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I’m meeting with my editor from Little, Brown at the end of the week to run through ideas for the next cookbook (which I claimed I wouldn’t write … so sue me; perhaps it’s an illness). But I honestly don’t know what to explore. So I’m coming here for ideas. Of course, I always have teaching in mind when I write a cookbook, teaching myself, first and foremost. But I’d like to put the question out to home cooks and chefs alike. What book is most necessary, what cookbook doesn’t yet exist? Sous vide is ever on my mind, but I don’t know if that’s the right thing to do. Also, there are now several good books out there on the subject from people who have more experience than I. Modernist Cuisine Made Easy, sous vide Read On »

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Duck Confit with Pepper/Coriander Cure

As fall nears, my thoughts turn to duck confit. I hope you’ll put this excellent and simple technique into your repertoire this fall. It’s a great way to have a delicious meal moments away all fall and into the winter if you make one big batch. It keeps for many months in the fridge. Here’s my method using olive oil, which works great. I love it so much that when Thomas Keller asked me to submit a piece for Finesse, his elegant magazine, on the theme of preservation, my mind went straight to duck confit. I’m reprinting it here in anticipation of fall cooking. It’s about a lot more than deliciousness. (And for the literary folks, I’ll be in Raleigh tomorrow—9/18/15—for the Southern Indie Booksellers Association event, promoting my new fiction, In Short Measures. On Sunday Read On »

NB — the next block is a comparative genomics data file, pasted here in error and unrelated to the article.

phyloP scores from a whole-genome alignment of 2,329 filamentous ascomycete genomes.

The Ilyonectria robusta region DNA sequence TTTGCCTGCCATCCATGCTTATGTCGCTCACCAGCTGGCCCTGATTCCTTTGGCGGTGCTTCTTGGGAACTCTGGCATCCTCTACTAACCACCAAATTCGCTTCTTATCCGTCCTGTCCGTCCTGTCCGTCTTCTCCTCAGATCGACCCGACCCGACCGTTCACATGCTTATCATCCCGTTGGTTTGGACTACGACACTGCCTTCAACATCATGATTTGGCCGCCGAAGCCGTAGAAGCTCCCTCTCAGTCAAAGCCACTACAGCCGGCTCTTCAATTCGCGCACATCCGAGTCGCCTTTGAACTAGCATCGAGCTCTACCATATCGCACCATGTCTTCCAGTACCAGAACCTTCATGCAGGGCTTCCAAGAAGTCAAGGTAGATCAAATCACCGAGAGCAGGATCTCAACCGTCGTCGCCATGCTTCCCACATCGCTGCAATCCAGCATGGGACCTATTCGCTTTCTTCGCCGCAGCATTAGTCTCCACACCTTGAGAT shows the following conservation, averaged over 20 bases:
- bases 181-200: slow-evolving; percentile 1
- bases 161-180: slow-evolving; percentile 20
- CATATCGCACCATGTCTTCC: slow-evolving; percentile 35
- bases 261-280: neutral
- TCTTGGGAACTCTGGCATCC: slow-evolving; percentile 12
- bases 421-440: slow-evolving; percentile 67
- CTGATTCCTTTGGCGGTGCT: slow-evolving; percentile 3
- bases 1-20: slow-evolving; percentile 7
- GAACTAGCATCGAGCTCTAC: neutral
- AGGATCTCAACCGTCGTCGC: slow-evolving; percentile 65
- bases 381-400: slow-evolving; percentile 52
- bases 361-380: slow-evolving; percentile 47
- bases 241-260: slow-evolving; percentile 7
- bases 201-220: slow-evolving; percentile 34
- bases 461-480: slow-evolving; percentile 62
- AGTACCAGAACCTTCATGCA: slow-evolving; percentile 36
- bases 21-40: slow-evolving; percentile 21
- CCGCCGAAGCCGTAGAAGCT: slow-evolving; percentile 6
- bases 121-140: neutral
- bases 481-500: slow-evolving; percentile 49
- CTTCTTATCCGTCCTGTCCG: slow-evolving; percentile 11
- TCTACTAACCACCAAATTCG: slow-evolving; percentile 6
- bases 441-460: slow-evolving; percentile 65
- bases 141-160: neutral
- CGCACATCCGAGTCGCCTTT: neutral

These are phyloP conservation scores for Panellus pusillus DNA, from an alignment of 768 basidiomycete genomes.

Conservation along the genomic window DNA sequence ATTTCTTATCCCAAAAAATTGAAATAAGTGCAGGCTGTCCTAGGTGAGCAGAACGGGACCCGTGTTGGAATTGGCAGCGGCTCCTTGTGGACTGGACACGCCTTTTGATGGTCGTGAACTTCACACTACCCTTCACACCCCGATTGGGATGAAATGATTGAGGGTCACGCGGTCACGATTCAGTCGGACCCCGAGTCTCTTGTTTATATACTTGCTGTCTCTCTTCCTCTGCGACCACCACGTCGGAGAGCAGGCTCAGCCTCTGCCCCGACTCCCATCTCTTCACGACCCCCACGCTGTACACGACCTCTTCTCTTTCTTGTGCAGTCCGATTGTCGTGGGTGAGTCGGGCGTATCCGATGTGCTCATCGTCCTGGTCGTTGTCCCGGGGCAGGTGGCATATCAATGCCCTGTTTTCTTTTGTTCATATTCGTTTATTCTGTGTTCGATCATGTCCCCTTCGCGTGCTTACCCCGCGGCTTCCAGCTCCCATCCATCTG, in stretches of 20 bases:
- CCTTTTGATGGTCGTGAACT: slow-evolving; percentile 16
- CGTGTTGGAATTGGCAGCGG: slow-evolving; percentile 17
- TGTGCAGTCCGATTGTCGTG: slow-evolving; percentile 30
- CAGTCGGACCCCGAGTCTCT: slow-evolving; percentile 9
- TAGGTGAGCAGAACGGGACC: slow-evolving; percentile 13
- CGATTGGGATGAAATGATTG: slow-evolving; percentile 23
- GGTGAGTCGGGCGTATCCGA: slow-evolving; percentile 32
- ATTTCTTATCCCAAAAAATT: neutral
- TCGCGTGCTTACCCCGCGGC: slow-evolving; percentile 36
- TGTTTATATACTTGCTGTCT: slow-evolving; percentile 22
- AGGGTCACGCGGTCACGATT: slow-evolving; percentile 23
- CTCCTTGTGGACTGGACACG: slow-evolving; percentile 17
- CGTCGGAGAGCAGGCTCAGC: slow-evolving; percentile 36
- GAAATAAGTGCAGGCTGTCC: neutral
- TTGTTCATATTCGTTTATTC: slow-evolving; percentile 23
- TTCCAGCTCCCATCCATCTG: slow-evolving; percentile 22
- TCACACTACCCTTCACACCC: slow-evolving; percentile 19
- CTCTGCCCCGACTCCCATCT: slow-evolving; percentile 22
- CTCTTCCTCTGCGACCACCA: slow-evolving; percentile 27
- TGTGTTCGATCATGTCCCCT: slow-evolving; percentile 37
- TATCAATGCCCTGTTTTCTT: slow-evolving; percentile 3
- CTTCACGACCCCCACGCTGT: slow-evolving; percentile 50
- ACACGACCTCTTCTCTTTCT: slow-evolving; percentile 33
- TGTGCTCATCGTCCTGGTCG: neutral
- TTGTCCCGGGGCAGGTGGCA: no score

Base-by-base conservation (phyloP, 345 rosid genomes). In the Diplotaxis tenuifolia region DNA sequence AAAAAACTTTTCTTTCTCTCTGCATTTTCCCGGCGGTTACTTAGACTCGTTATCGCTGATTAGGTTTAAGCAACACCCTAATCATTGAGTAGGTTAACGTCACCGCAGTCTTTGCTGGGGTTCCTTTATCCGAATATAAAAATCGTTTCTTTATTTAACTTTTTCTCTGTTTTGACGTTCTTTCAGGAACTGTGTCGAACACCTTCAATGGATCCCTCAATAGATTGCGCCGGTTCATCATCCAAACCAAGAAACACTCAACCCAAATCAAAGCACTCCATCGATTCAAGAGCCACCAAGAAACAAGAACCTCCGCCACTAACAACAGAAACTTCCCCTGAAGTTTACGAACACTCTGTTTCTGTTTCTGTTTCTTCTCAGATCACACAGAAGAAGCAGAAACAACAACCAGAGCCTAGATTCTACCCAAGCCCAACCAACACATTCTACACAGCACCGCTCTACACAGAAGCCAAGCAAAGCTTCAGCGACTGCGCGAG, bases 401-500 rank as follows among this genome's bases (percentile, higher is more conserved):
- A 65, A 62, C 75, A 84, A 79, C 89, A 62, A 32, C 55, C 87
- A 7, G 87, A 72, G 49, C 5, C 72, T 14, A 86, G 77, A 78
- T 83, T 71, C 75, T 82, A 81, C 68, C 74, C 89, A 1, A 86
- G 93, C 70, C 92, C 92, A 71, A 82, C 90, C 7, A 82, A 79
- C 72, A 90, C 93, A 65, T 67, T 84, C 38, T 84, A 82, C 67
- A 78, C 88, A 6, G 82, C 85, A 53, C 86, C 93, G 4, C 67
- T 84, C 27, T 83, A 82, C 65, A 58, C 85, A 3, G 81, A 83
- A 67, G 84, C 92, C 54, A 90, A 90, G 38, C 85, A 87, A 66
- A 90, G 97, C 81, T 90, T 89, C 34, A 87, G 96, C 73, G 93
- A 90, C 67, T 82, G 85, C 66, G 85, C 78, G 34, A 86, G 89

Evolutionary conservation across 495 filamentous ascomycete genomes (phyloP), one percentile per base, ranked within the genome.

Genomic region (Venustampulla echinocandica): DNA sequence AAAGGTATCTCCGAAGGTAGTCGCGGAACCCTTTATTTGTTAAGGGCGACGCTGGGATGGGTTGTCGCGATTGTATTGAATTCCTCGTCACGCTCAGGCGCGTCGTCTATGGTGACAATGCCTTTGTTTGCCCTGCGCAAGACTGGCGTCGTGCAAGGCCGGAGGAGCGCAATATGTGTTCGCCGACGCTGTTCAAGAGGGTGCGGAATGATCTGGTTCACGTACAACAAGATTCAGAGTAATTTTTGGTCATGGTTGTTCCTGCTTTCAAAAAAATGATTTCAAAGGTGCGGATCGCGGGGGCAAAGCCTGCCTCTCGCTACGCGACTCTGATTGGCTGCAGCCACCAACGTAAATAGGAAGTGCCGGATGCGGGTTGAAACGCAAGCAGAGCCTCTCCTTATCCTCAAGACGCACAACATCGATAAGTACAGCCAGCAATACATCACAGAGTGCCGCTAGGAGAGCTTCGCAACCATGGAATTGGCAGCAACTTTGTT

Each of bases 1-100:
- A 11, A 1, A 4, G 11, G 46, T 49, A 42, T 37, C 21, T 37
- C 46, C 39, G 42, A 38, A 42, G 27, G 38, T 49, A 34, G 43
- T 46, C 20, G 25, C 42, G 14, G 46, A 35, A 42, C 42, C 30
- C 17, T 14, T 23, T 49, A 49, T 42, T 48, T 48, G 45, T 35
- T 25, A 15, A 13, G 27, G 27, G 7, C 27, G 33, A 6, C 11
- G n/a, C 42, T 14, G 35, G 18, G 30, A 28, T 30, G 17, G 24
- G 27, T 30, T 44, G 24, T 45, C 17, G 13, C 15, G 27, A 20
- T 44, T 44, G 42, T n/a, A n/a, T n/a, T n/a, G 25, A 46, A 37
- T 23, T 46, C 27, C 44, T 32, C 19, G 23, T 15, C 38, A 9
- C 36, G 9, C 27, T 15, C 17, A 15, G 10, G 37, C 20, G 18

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    My friend Stephanie Stiavetti (@sstiavetti) writes The Culinary Life blog. Her first book is Melt: The Art of Macaroni and Cheese.   By Stephanie Stiavetti It wasn’t all that long ago that homemade bread was a regular staple at the table. Two, perhaps three, generations have passed and pushed this skill into the history books. No more warm loaves on the table, or seductive smells piquing your senses. It’s a genuine loss. Bread was one of the first projects I took on myself as a girl, and though my grandmothers didn’t really make bread, I was able to pick up the process pretty quickly. At 10 years old I baked my first bread with only the Better Homes & Gardens Cookbook to guide me, and by age 12 I had managed a pretty decent French bread that earned Read On »

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  The best things in life happen when you say yes. I don’t know any great things that have happened because someone said no. And, of course, read the end of Ulysses if there’s any doubt about the ultimate nature of yes. The below is from my friend Claudia who will be opening Citizen Pie in Cleveland this fall along with her partner, Paulius of the Velvet Tango Room.—MR The Great Ricotta Cheesecake Experiment of August 2015 By Claudia Young One spring afternoon, four months ago, someone suggested, that we open a Neapolitan pizzeria. And of all the things that one might say in response to that—“We’ll have to think about that!” or “What an interesting concept, we’ll get back to you!” or “No”—we said “Yes.” Just like that. I wanted to make a culinary Read On »

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Pimm's-Cup

When I first posted this, a year ago in May, I was dreaming of warm weather. Now it’s the end of August, summer winding down, so wanted to re-post this most excellent warm summer evening cocktail, during the season in which it should be enjoyed. —M.R.   It’s 45 goddam degrees as I write this—morning but it’s only supposed to go up 6 more degrees by midday, and I am so tired of this cold gloomy weather I’ve decided to offer one of the great warm-weather libations, the Pimm’s Cup. It was downright hot last week, and the lilacs and dogwood are in bloom, so I make today’s Friday cocktail a harbinger of the warm weather to come. And for those of you who live where’s it’s already hot. My first encounter with Pimm’s Cup Read On »

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